A Murder in Michaelmas

ISBN 9781909281011
390 pages.
Published 17/10/2012

£4.99 - £11.99

Paperback and Kindle

A STORY OF SECRET LOVE AND FEAR, OF OBSESSION AND PERSECUTION, OF OLD AND NEW LIVES …AND OLD AND NEW DEATHS “She’s either a seriously good actress – or she’s seriously dead!” These are not the words Eve Merry wants to hear on her first day at Oxford University. She is fresh from America and looking forward to an exciting year of study and new friends in her mother’s home country. But when Charlie Boscombe and Martin de Beauchamp-Massey take her punting on the river on the first day of Michaelmas Term, they make an appalling discovery. Lying a in boat stranded up a side stream is a dead girl. She has been strangled and mutilated and wears a badge that says WITCH BITCH FROM HELL. As Eve and Martin are drawn into the investigation of her murder, they uncover a shady world of secretive student societies, re-enactments of medieval legends, and the practice of witchcraft in this twenty first century medieval city. Eve and Martin and Charlie will find their relationships challenged and changed beyond recognition as they are forced to question their deepest held beliefs about themselves, each other, and even life itself. And to face the fact that their lives too are now in danger…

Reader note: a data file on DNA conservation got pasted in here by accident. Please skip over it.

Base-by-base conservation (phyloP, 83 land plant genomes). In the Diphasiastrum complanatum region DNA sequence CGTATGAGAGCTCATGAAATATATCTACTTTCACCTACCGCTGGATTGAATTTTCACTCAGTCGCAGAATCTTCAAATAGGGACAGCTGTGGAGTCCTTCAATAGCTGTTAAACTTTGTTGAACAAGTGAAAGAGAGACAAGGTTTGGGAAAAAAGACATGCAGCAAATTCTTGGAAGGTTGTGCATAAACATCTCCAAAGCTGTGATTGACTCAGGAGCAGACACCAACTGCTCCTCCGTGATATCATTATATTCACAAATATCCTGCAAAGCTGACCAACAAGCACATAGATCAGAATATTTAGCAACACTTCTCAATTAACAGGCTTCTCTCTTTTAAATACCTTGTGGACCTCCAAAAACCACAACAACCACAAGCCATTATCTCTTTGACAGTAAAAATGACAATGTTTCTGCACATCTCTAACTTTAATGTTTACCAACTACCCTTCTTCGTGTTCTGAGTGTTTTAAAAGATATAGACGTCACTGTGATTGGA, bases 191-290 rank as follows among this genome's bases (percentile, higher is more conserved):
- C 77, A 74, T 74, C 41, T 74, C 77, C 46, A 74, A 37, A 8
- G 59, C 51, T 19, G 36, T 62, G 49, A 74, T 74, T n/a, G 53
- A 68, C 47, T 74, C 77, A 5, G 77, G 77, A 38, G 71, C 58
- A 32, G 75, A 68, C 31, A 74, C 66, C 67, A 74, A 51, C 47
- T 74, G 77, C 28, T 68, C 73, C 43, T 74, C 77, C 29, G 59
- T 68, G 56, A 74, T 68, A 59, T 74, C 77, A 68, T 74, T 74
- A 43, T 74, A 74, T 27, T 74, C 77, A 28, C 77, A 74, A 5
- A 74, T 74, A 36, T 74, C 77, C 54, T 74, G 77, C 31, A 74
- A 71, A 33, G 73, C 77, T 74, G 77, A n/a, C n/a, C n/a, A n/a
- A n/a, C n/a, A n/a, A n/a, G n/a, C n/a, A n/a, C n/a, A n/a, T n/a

Jeanette Sears was born in Nottingham, England, and has a PhD from the University of Manchester. She was a Kennedy Scholar at Harvard and has worked as a kitchen maid, a bank teller, a book shop manager, a teacher in the UK and US, and a college lecturer at a seminary. She has been a student and an anglican priest in Oxford and lived there for ten years. She is currently a full-time writer and speaker, particularly on C S Lewis, J R R Tolkien, and Dorothy L Sayers.

Very compelling, especially for anyone who is a fan of Oxford or Arthurian legends

The beauty of this book is not only its compelling plot, but its attention to detail. It is very evocative in its description of Oxford and its student societies – as a former student of the “other place” (Cambridge) I particularly appreciated the river punting scene and the wackiness of the student societies. The allusions to Malory’s Arthur are particularly well done, and as a fan of anything to do with King Arthur I really enjoyed it. The darker side of witchcraft is also cleverly but seriously handled. This is a very enjoyable read for any murder mystery fan who likes Oxford, English Literature, student life, King Arthur, Malory, Gilbert and Sullivan or, in the case of me, all of the above!

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